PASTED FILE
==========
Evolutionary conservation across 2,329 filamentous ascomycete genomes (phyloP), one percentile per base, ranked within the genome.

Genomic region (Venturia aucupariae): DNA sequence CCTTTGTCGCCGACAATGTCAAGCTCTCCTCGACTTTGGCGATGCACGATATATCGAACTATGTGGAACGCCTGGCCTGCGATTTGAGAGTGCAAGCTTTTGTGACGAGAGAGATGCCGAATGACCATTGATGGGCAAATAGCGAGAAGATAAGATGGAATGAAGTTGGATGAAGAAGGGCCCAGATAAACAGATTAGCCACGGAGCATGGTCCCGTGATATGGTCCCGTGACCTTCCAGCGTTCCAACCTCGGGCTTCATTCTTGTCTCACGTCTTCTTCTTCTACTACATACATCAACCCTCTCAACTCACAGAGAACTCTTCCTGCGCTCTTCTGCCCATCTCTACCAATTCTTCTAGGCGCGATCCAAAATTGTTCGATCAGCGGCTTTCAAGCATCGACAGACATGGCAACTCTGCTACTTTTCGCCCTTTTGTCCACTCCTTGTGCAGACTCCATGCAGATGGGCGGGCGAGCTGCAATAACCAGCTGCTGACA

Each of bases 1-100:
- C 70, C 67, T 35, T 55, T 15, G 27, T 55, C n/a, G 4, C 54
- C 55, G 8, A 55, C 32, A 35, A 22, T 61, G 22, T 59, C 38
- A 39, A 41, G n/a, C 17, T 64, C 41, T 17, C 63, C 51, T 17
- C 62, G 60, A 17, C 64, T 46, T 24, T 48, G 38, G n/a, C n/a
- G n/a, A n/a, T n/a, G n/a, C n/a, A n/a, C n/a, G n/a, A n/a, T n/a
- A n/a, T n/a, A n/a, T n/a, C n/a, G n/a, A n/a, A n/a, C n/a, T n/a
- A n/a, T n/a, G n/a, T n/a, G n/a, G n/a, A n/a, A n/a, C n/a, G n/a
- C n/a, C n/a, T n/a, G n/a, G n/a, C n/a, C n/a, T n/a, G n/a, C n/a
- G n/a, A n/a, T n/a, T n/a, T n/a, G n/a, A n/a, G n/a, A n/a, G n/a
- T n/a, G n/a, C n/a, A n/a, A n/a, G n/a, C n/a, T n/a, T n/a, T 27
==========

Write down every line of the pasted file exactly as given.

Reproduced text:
Evolutionary conservation across 2,329 filamentous ascomycete genomes (phyloP), one percentile per base, ranked within the genome.

Genomic region (Venturia aucupariae): DNA sequence CCTTTGTCGCCGACAATGTCAAGCTCTCCTCGACTTTGGCGATGCACGATATATCGAACTATGTGGAACGCCTGGCCTGCGATTTGAGAGTGCAAGCTTTTGTGACGAGAGAGATGCCGAATGACCATTGATGGGCAAATAGCGAGAAGATAAGATGGAATGAAGTTGGATGAAGAAGGGCCCAGATAAACAGATTAGCCACGGAGCATGGTCCCGTGATATGGTCCCGTGACCTTCCAGCGTTCCAACCTCGGGCTTCATTCTTGTCTCACGTCTTCTTCTTCTACTACATACATCAACCCTCTCAACTCACAGAGAACTCTTCCTGCGCTCTTCTGCCCATCTCTACCAATTCTTCTAGGCGCGATCCAAAATTGTTCGATCAGCGGCTTTCAAGCATCGACAGACATGGCAACTCTGCTACTTTTCGCCCTTTTGTCCACTCCTTGTGCAGACTCCATGCAGATGGGCGGGCGAGCTGCAATAACCAGCTGCTGACA

Each of bases 1-100:
- C 70, C 67, T 35, T 55, T 15, G 27, T 55, C n/a, G 4, C 54
- C 55, G 8, A 55, C 32, A 35, A 22, T 61, G 22, T 59, C 38
- A 39, A 41, G n/a, C 17, T 64, C 41, T 17, C 63, C 51, T 17
- C 62, G 60, A 17, C 64, T 46, T 24, T 48, G 38, G n/a, C n/a
- G n/a, A n/a, T n/a, G n/a, C n/a, A n/a, C n/a, G n/a, A n/a, T n/a
- A n/a, T n/a, A n/a, T n/a, C n/a, G n/a, A n/a, A n/a, C n/a, T n/a
- A n/a, T n/a, G n/a, T n/a, G n/a, G n/a, A n/a, A n/a, C n/a, G n/a
- C n/a, C n/a, T n/a, G n/a, G n/a, C n/a, C n/a, T n/a, G n/a, C n/a
- G n/a, A n/a, T n/a, T n/a, T n/a, G n/a, A n/a, G n/a, A n/a, G n/a
- T n/a, G n/a, C n/a, A n/a, A n/a, G n/a, C n/a, T n/a, T n/a, T 27